West Leeds: Charity helps OAPs to reclaim £30,000 in benefits

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A Leeds charity is urging OAPs to check they are getting all the cash they are entitled to,

Bramley Elderly Action has already helped local pensioners claim £30,000 in missing benefits through a pilot scheme.

But now funding for the scheme has run out, and charity bosses are hoping to secure a grant to help them continue.

The charity worked in partnership with AgeUK Leeds on the advice-surgery based scheme.

Lee Ingham, manager of BEA, said: “This project proves that many older people do not claim the benefits they’re entitled to so we have made a joint funding application with other organisations to restart this important work. Fingers crossed, the project will soon be helping more local elders get the money to which they are entitled.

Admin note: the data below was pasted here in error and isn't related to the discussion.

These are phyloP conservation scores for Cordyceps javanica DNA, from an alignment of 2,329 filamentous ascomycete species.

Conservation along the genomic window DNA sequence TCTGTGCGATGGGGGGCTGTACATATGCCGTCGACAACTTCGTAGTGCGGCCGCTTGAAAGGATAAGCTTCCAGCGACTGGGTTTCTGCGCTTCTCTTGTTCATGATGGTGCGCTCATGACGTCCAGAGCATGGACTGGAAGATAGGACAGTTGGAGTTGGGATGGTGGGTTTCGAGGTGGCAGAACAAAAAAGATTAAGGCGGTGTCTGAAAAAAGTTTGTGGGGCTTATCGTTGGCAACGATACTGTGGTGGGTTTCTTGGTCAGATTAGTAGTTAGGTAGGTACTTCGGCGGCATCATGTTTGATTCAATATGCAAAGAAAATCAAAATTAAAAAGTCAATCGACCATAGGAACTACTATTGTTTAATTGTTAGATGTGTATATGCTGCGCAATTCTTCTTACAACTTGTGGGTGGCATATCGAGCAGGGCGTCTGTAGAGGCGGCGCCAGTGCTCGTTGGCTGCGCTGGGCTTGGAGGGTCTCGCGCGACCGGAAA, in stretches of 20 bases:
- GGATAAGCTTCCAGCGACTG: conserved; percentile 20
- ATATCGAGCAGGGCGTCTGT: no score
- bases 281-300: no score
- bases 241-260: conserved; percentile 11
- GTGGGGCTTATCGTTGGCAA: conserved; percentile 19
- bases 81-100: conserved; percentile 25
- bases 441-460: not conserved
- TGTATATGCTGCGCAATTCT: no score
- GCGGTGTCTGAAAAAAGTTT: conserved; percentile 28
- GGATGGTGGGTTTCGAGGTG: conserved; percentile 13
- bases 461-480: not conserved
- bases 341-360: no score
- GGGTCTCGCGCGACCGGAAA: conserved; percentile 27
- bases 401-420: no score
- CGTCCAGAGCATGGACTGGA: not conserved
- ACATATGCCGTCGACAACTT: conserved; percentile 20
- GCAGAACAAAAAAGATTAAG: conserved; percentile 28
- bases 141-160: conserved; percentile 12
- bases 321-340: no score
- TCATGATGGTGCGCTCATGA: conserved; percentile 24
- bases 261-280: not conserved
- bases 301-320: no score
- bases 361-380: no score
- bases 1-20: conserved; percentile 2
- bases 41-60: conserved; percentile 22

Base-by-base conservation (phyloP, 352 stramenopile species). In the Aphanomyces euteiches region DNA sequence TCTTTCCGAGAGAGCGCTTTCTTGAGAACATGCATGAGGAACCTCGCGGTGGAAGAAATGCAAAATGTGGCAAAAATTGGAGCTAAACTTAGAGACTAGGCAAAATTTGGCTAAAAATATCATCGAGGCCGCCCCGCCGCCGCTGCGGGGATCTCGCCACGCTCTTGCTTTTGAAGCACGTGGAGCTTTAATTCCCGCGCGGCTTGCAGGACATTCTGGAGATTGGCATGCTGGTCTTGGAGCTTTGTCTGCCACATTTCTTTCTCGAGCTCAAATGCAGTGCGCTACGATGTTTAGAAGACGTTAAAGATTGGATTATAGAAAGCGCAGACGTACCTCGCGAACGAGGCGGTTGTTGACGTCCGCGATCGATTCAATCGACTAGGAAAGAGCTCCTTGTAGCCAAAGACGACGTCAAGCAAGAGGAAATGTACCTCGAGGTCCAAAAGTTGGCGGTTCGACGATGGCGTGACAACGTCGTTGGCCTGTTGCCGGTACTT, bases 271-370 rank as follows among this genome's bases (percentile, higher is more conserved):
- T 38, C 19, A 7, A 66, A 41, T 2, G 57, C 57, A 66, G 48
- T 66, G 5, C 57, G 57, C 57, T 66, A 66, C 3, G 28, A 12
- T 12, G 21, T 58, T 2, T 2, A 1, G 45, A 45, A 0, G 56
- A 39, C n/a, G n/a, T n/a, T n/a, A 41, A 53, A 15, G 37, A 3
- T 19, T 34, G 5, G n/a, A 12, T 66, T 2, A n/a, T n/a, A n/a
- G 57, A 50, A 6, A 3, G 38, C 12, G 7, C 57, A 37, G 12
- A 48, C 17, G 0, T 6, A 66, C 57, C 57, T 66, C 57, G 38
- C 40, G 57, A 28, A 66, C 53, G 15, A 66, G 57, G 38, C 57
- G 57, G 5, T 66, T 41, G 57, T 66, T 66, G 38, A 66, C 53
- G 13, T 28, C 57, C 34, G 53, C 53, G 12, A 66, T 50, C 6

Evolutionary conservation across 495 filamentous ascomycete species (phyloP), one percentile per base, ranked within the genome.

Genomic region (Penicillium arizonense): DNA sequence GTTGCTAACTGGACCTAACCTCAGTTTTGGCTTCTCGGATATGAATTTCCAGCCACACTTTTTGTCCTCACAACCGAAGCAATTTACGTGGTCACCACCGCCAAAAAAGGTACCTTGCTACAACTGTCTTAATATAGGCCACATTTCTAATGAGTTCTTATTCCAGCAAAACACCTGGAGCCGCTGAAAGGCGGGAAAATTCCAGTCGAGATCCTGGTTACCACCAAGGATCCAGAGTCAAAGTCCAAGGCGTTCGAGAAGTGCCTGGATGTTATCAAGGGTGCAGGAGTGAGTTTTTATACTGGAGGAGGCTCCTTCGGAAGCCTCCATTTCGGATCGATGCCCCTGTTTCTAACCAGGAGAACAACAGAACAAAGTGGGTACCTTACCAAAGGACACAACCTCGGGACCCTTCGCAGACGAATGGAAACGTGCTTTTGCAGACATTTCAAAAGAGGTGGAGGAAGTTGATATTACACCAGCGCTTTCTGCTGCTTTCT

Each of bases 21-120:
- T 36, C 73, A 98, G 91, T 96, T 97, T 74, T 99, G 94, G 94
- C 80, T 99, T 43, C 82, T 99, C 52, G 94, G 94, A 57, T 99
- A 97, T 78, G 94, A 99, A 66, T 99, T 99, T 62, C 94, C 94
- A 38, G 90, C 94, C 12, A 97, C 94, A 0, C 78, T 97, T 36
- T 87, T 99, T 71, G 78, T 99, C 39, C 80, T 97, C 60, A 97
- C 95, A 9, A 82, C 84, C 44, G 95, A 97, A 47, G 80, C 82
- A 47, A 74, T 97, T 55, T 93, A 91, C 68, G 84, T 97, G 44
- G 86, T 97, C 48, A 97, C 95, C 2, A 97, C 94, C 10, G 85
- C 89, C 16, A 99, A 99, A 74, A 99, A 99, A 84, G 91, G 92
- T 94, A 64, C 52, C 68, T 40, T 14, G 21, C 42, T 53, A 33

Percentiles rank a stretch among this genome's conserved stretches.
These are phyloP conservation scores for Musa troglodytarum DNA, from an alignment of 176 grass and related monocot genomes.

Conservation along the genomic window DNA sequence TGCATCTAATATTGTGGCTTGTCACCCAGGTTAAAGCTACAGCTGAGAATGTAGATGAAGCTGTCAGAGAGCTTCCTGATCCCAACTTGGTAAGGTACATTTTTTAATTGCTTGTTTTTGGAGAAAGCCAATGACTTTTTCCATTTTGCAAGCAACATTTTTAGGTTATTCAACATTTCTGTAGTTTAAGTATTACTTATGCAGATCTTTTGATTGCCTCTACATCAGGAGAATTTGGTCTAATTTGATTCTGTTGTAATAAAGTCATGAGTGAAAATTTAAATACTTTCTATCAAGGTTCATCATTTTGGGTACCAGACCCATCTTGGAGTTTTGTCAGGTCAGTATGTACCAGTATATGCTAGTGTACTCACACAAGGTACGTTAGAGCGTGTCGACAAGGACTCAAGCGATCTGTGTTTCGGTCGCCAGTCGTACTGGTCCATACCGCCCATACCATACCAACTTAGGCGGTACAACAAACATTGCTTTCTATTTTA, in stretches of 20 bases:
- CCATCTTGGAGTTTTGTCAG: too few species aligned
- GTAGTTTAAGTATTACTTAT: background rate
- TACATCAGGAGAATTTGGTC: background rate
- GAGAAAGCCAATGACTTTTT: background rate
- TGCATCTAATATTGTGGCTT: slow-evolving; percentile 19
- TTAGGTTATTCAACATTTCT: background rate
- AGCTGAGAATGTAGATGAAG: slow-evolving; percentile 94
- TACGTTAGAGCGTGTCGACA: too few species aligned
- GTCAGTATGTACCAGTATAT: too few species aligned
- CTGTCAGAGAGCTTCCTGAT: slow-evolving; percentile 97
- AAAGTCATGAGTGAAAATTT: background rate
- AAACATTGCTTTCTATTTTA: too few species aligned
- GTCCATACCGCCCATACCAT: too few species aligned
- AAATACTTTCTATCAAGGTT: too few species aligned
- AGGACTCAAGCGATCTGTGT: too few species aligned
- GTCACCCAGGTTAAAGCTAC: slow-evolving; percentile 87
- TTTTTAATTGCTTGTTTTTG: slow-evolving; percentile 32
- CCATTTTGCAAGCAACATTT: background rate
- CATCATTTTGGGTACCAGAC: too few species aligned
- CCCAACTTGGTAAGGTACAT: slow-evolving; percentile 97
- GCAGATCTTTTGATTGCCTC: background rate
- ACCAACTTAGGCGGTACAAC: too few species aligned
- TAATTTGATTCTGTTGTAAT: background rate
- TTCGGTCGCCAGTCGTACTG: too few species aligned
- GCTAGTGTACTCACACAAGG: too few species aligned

“We’re looking into how we can continue this important work in the future.”

The successful claims were the result of a twice-monthly surgery in Bramley which ran from August 2011 to May 2012.

A benefits adviser from AgeUK Leeds found that older people were missing out on a whole range of benefits, including Attendance Allowance, Pension Credit, Housing Benefit and Council Tax Benefit.

In many of the cases, claims for benefits have now been successfully backdated.

Norah Gibson, chairman of Bramley Elderly Action, said: “We’re delighted at the success of the surgeries.

“The benefits now rightly claimed will make a real difference to the quality of life of those people.

“Without these local, accessible surgeries, people would have missed out on what’s theirs.”

A recent survey found that more than half of pensioners questioned had failed to claim for their state benefits.

The survey of more than 200 pensioners found that 20 per cent failed to claim any benefit.

They were losing on average £872 a year, and the biggest loss among those polled came to £8,766.

Bramley Elderly Action, founded in 1994, is an independent charity which provides opportunities and support for older people, aged 60 and over, in Bramley, Swinnow and parts of Stanningley.

The organisation has about 1,100 members and about 150 volunteers ranging in age from 18 to 96.

It is one of around 40 independent Neighbourhood Network Schemes for older people in Leeds.